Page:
Winners from the 2008 CGAP Microfinance Photography Contest

Click to see a slideshow of the 25 winning photographs and for details of the winners.

Shot in Birbhum, West Bengal, India this girl has shown a rare spirit. Losing her father a few years back she now helps her mother till a small piece of land and together they produce a little amount of paddy during monsoon and the rest of the year they yield vegetables. The girl irrigates her field carrying water from a well which they have dug. She also takes care of her brother whom she likes to send to school. The photograph shows that the girl is preparing radish to take it to market. (Credits: Somenath Mukhopadhyay)

Winners from the 2008 CGAP Microfinance Photography Contest

Mukhopadhyay, a teacher in a government-run school in West Bengal, India, is the winner of the 2008 CGAP Microfinance Photography Contest. The judges unanimously chose this image of a young girl preparing radishes to take to market in Tarapur village, Birbhum, for the top prize. Amateur photographer Mukhopadhyay won out over more than 700 entries from professional and nonprofessional photographers in 40 countries all over the world.

“I love to take my bike into the interior and ride the muddy lanes to photograph human issues,” said Mukhopadhyay, who teaches English language in a small town in West Bengal. “I try to capture the issues that touch people. This tribal girl is working hard so she can survive, and to send her brother to primary school.” The judges commended the image for its vibrant color and composition.

Click here to see original size Second prize goes to a photo of traditional spinning taken by Kushal Gangopadhyay. And third prize goes to accountant Ellen de Leon of the Philippines for a dramatic photo of a Muslim woman drying corn. The blocks of color in this image reminded judge Bob Annibale, global director of Citi Microfinance, of an abstract painting by American artist Mark Rothko. Click here to see original size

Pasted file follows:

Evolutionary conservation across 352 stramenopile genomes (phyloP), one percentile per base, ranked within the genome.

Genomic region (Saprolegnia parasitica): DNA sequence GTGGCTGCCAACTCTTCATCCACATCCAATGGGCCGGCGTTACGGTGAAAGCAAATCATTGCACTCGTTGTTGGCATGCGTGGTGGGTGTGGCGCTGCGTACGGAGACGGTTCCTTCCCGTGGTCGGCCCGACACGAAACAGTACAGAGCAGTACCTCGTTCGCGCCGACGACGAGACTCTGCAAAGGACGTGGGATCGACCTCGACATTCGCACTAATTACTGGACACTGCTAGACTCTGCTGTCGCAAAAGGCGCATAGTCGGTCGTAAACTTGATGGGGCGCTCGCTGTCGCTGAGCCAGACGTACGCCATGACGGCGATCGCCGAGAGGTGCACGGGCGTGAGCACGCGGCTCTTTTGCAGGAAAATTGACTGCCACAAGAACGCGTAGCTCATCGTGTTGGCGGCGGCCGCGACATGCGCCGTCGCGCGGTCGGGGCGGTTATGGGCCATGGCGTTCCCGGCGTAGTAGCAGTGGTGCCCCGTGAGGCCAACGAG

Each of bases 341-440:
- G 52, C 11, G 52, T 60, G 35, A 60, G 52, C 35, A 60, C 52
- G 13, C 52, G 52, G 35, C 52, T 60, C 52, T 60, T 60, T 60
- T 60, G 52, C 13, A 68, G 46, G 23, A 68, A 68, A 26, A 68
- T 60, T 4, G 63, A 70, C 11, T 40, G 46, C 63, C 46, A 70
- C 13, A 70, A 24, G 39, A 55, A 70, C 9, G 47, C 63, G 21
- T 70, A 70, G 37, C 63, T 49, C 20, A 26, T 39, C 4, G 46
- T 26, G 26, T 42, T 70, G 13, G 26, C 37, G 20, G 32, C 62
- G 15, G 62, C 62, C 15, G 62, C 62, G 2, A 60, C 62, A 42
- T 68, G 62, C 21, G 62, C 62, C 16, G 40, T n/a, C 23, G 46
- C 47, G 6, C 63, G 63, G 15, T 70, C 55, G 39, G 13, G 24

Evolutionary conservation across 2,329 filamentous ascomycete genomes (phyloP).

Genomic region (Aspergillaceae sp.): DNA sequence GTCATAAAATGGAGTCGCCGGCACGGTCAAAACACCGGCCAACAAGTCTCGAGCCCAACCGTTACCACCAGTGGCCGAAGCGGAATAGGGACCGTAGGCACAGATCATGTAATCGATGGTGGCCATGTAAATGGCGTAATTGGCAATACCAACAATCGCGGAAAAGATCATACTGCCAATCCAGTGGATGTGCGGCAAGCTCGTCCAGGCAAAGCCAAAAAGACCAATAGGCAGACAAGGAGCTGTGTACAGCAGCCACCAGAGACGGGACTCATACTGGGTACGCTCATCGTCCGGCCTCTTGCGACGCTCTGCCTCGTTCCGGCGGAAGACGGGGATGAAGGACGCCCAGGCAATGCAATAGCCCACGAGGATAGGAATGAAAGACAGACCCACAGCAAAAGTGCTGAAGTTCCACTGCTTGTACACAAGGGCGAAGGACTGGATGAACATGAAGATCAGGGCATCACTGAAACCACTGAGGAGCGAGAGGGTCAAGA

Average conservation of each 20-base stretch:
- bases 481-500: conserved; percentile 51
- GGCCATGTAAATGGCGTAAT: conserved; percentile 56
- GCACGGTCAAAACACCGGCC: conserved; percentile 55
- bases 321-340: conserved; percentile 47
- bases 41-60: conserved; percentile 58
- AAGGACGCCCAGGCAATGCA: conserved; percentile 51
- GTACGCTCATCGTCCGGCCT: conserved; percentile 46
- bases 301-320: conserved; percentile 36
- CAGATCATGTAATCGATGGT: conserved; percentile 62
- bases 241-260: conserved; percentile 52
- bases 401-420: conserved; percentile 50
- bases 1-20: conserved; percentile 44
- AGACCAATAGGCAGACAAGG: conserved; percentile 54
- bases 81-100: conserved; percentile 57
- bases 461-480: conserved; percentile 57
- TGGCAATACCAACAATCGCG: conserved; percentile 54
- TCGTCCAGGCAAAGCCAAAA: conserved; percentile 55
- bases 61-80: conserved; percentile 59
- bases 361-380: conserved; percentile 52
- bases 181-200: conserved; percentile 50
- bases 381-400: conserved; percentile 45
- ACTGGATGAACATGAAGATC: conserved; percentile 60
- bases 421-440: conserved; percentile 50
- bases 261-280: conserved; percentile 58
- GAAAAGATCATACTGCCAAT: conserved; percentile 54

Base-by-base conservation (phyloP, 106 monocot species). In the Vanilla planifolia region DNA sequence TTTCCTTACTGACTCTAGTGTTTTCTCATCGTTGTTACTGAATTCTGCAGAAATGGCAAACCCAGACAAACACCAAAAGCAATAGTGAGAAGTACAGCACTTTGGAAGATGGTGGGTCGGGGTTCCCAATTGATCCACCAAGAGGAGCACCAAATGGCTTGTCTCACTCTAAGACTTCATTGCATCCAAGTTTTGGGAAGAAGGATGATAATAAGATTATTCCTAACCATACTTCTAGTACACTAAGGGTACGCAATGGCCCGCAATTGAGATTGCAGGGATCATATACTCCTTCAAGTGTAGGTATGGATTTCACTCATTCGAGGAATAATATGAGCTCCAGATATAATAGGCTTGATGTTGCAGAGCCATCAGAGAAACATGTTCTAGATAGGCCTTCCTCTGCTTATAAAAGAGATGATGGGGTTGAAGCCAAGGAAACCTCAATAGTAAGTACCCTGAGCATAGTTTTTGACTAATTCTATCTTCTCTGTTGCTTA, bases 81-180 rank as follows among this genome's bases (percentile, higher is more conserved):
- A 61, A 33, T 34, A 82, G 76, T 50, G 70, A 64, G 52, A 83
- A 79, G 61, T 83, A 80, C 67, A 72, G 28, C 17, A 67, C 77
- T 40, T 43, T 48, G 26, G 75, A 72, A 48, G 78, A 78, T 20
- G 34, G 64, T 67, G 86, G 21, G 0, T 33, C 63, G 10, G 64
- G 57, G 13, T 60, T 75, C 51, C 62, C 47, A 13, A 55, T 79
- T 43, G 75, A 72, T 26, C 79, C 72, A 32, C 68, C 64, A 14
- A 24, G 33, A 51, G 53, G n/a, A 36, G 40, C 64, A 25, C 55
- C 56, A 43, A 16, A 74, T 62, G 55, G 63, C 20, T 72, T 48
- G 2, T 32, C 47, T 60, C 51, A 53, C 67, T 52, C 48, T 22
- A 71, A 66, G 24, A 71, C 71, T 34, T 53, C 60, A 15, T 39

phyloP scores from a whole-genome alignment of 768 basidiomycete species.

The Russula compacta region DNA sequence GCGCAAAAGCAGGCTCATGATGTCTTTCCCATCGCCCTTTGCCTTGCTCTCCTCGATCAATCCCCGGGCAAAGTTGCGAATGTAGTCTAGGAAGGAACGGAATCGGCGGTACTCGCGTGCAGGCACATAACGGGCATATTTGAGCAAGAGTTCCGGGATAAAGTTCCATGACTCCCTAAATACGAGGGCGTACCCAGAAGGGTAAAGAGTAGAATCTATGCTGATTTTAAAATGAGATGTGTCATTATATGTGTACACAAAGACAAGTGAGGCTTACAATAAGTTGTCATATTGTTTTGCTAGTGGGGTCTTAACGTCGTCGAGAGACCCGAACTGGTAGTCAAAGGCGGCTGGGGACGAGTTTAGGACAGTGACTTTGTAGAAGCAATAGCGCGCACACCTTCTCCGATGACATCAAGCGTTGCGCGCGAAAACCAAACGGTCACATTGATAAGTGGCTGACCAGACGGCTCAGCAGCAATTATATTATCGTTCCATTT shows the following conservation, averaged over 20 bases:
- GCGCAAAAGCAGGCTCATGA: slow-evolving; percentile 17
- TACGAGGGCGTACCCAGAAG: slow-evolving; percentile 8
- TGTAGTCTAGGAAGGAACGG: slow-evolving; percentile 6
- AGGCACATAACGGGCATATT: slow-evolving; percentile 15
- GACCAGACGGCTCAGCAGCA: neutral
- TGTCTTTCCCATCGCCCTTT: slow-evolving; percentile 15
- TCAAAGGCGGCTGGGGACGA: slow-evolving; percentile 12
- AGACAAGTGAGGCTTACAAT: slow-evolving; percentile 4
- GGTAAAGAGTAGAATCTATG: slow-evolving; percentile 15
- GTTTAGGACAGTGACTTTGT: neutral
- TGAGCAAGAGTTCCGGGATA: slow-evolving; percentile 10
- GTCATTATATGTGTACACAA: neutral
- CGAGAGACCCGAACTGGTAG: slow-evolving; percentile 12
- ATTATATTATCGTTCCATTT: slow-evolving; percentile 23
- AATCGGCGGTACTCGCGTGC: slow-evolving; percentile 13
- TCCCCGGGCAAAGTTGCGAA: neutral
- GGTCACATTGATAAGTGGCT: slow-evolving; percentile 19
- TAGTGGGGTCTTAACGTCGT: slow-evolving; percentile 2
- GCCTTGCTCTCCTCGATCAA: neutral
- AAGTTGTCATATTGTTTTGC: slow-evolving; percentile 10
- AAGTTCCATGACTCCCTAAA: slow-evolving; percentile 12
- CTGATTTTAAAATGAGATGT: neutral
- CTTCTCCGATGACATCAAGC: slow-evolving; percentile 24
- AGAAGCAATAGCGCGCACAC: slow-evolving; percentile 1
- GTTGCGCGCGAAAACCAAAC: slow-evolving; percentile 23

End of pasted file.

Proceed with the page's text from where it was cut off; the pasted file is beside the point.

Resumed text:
In addition to the 20 other finalists, the judges awarded two special prizes for images that stood out for their representation of microfinance. Sandipan Majumdar captured this image of a camel owner making use of mobile technology at the Great Pushkar Fair, known as the Cattle Fair, which takes place every winter in Rajasthan. And the “towering sky, angular composition, and tonal quality” of this Click here to see original sizedramatic black-and-white photograph of fishermen hauling nets on Digha Beach taken in early monsoon season by Saikat Mukherjee, also warranted special mention, said judge Gary Cameron of Reuters.

The judges liked the image of solidarity captured by 2006 winner Srinivasa Rao Allamsetty in a photograph taken in early morning light during a group meeting in Orissa.

Click here to see the original sizeThey commented on the feeling of gritty reality in Subhrajit Basu’s black-and-white image of a woman returning home after a day of selling milk in the Calcutta market. Photojournalist Jez Coulson called it “a proper piece of reportage.” Gary Cameron agreed, saying that the image is very successful at drawing you into the woman’s story, even though her face doesn’t appear.

And the judges were delighted by Samuel de Leon’s image from a strawberry farm in La Trinidad, Philippines, and the story it tells of a farmer tending her strawberries with loving care.

Click here to see original sizeNational Geographic Senior Picture Editor Gail Fischer says Bobby Eleazar’s Night Fish Vendor was unusually successful for an image taken using available light. What made it stand out is the expression on the fish vendor’s face: “He’s really working, there’s nothing engineered about this image,” she said.

Click to see original size The judges liked the abstract quality of Mohammad Rakibul Hasan’s image of stones being transported in Bangladesh—an industry that offers employment for many microfinance clients collecting and transporting stone from the mountains by river—and the way the eye can wander around the image.

Click here to see original sizeAnd of the many images of fishing entered in the Contest, they picked one by Anindya Majumdar of the moment at which fishermen fling their nets together in the Shilabati River. As two groups of fishermen spread out on each side of the river, they trap the fish in between, sweeping them up in their nets.

Click here to see original size National Geographic’s Gail Fischer commended the graphic qualities in this black-and-white image of basket weaving by Saikat Mukherjee. Women Advancing Microfinance founder Deb Burand added: “There are so many images of basket weaving in microfinance that it’s easy for them to become stereotyped, but this image stood out for the judges. It’s very strong, quite unique.”

Our thanks to all the professional and nonprofessional photographers around the world who entered this year’s Contest. The 2009 CGAP Microfinance Photography Contest will open for entries in May 2009.


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